Norway in winter is a land of ice-covered landscapes; which certainly looks stunning, but can provide some logistical issues when it comes to transportation!
However, with the right planning, you can safely and easily find your way around the country.
Flying around Norway
I visited Norway as a guest of Widerøe airlines; they connect Bergen with over 40 destinations around the country.
With Widerøe, you can easily fly from the UK or select other European destinations to Bergen, and then connect to places like Tromsø and Sogndal.
Do factor in some time for things to go wrong on your winter Norway trip; bad weather can cause planes to be delayed or cancelled.
I’d also recommend spending a night in Bergen or Oslo at the end of your trip before taking your onward plane; this is just in case a plane from one of the more remote regions is cancelled.
Our plane from Tromsø was delayed, which meant that we didn’t make our short layover in Bergen and spent an extra night there; so do plan your layovers accordingly to avoid this happening.
Norway’s trains plough on throughout the winter months and are especially valuable if you’re sticking to destinations in the southern part of the country.
The Oslo to Bergen line is wonderfully scenic and takes around seven hours to connect the two cities.
You can also reach destinations like …. on the trains.
All trains are bookable on the Entur website, although it’s often cheaper to book direct with the provider.
Buses connect more remote areas of Norway that the train routes don’t get to. For example, you can take a bus from Sogndal to Fjaerland in fjord Norway or Tromsø to Atla in the far north!
Buses in Norway are generally reliable and safe; on rare occasions, they may be cancelled in winter due to road conditions.
However, most Norwegian bus drivers are experts in driving in the snow, and the vehicles are kitted out with icy-weather equipment.
Personally, I wouldn’t drive around Norway in winter; our driver (Adrienne from Wonderlust) expertly navigated the journey from Fjaerland to Flåm, but the weather closed in and I was very impressed with how she navigated it in a calm and collected manner.
If you’re used to driving in extremely snowy conditions, you may be ok; but if you have any doubt, stick to public transport.
If you do want to drive and need to hire a car, I’ve always used Europcar for vehicle rental in Europe and have found them to be reliable and good value.
Many of Norway’s top winter experiences are best enjoyed on tours. Here are a few of the best tours that operate in winter:
- Fjord cruise from Bergen: This cruise explores some of the best fjords close to Bergen, ideal if you don’t have time to visit the country’s other fjord destinations. Click here for more information.
- Flåm railway from Bergen: You can visit the Flåm railway independently, but if you want to do it as a day trip from Bergen, this self-guided option is perfect. Click here for more information.
- Husky sledding in Tromsø: One of the best Norway winter activities, husky sledding is the perfect way to see Tromsø’s surrounding Arctic landscape. Click here for more information.
- Northern lights tour in Tromsø: When in northern Norway, spot the northern lights (if you can!). This northern lights tour forays out into the snowy scenery, finding the best place to see the lights on any given night. Click here for more information.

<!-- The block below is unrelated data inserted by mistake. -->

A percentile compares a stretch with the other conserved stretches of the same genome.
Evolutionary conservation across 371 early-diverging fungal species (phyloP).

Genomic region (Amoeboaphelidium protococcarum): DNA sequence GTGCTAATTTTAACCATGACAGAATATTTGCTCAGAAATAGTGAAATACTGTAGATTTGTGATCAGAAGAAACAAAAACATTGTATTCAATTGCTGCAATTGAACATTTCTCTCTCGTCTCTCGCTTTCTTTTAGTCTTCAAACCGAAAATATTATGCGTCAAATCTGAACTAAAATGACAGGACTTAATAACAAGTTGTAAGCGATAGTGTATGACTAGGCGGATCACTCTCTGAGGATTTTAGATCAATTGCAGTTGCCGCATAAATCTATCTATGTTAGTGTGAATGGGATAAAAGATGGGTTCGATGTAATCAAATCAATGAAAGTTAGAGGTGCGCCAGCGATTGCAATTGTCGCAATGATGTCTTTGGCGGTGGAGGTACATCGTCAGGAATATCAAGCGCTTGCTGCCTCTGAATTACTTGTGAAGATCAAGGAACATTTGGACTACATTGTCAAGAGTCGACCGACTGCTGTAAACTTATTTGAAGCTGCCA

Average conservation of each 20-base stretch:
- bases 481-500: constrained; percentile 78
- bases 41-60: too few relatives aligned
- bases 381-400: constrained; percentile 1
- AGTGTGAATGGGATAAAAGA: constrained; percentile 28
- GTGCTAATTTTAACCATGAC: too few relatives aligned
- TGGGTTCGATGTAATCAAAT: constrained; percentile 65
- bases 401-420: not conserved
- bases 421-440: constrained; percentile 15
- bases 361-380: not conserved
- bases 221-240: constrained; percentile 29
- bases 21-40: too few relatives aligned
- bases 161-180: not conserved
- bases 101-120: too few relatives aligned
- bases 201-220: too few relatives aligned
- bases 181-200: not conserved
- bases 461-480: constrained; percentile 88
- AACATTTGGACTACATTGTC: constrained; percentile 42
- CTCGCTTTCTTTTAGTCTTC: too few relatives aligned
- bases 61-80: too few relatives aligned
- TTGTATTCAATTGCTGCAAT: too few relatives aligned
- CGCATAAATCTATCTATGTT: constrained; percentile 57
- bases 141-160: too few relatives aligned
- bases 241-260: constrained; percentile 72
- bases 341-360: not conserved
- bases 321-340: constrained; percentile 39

- Sami culture tour from Tromsø: Learn about northern Scandinavia’s indigenous community on this valuable tour. Click here for more information.
I always use Get Your Guide for booking tours in Europe; they’re flexible, reliable and offer great rates.
The last thing to do when planning a winter trip to Norway is to make sure that you’ve packed right!
In most locations, Norway’s winter weather is extremely cold, with temperatures often dropping well below freezing.
Packing the right gear is therefore essential to ensure you stay warm and comfortable during your trip.
My suitcase included clothes and items like:
- Thermal layers: essential for the Arctic and mountains, they’ll protect you from the coldest of weather!
- Middle layers: I packed thick tracksuit bottoms and woolly jumpers.
- Ski gear: I wore my ski jacket and salopettes, even though I wasn’t actually going skiing.
- Winter boots: Triple check your boots are waterproof before heading to Norway in winter – I learned the hard way that mine were no longer waterproof and ended up with very soggy feet!
- Hat, scarf and gloves: You’ll need these wherever you go in Norway!
- Sunglasses: The sun can bounce off the snow and be very bright!
- Portable charger: If you’re spending long days out of your hotel, your device’s battery might drain. Ensure that you’re never out of battery by packing a charger.
- Camera: You’re going to want to take photos of Norway’s epic scenery!
- Swimsuit: Necessary if you’re going to saunas or jumping in the fjords!
Head to the airport, board the plane and enjoy Norway in winter!
Are you ready? Norway in winter is wonderfully alluring, whether you want to tackle the Arctic on trips outside Tromsø or sit in a cosy Bergen cafe watching the world go by.
This guide should have helped you to plan the intricacies of your Norway trip, ensuring that you choose the best places to stay, tours to go on and transportation in the cooler months.
Now, all that’s left is to head off on your Norway winter trip! The country’s another world in the cooler months, and provided you have sufficient layers and extreme weather contingency plans, it’ll be a trip unlike any other.